is exactly, where they can come and get psychological and medical backup if they wish. but, in fact, these families would have said good-bye to their loved ones about three hours before the plane disappeared. so they are unlikely to have been at the airport. they might want to go back there at least to get the latest information. there's also a crisis cell that they can contact at the french foreign ministry. there's a special number they can call in there if they want to. but that's the priority for the government is addressing the needs of the families at this point. and they've also gone to some lengths to make it clear to the egyptian authorities they're willing to help in any way they can logistically for the search effort going on. the french do have a number of military assets in that part of the mediterranean. there might be some ships and air force planes out in that area that could be put into play if the egyptians feel it's necessary. and of course they're going to be very involved once they find the wreckage of this plane, if it is a crash that's taken
please. egyptair is not confirming that. but if it has crashed and there is wreckage found, the french investigators would be deeply involved because this is an aircraft that was made in france and of course it departed from france. they'll want to know exactly what happened. rosemary. >> and still we don't know very much about what happened. but we're trying to stay on top of this. our jim bittermann bringing us up to date from paris, where egyptair flight 804 departed. we'll take a very short break right here. we'll be back in just a moment with our breaking news. whatcha' doin?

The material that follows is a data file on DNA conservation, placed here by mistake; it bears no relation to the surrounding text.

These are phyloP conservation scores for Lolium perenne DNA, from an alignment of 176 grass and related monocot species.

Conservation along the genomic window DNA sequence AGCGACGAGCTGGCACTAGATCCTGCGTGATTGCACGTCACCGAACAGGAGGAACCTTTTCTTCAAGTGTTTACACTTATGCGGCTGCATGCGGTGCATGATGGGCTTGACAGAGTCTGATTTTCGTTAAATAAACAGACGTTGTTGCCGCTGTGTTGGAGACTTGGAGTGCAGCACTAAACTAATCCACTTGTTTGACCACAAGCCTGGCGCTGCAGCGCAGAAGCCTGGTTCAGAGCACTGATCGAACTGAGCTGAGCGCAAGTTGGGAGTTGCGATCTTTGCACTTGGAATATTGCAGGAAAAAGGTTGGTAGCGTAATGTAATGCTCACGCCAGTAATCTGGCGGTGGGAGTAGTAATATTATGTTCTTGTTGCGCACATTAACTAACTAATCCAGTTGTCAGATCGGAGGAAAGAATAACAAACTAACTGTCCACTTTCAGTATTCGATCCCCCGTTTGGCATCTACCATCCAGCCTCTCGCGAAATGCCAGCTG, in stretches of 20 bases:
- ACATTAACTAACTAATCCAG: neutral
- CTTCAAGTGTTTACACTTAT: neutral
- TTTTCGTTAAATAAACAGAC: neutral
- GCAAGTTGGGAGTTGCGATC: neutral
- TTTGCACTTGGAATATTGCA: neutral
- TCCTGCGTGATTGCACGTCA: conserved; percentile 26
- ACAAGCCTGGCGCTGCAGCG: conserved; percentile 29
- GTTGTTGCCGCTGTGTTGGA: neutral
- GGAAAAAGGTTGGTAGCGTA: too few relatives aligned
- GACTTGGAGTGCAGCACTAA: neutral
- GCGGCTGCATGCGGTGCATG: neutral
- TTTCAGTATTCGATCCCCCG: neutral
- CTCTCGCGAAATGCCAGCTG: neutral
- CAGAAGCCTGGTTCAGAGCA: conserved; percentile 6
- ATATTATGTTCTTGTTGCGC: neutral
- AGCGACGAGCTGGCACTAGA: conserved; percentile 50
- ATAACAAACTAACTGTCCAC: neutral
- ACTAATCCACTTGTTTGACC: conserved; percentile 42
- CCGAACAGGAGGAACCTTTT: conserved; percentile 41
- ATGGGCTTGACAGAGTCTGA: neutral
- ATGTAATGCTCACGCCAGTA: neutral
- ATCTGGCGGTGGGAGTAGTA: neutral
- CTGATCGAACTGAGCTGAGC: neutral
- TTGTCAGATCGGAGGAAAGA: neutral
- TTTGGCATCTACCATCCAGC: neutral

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egyptian aviation officials tell reuters the airbus a-320 probably crashed into the mediterranean, but the egyptian p.m. is stepping away from that. egyptair says a distress signal was detected in the area where the plane disappeared, but it's possible that could be from some sort of activated water or crash device. >> the plane was flying at 37,000 feet when it vanished on its way from paris to cairo several hours ago. 56 passengers and 10 crew members were onboard that plane. >> let's bring in our international diplomatic editor now, nic robertson, who's gathering information from london. nic, the egyptian prime minister has just told local media that, quote, there is no confirmed information on the status of ms-804. and you also have greek aviation officials saying when they last had contact with the pilot, there was no sign or indication that there was any
>> reporter: less communication was just as the aircraft passed out of greece air space into egyptian air space. that would likely be the sign of the pilot, the co-pilot talking to greek air authorities as they pass out of their air spas being handed off then to egyptian air authorities. we haven't heard from the egyptians yet about what communications they may or may not have had as the aircraft came into their air space. of course, that would be normal, passing the control of one nation's air space into the control of another nation, going into communication with them. this was -- became a problem and was noted during the mh-370 aircraft disappearance, that it was in a handover period where things began to go wrong and the aircraft went off course. this, of course, we have no details yet other than it was the greeks as far as we know were the last to speak to the pilot or the co-pilot on board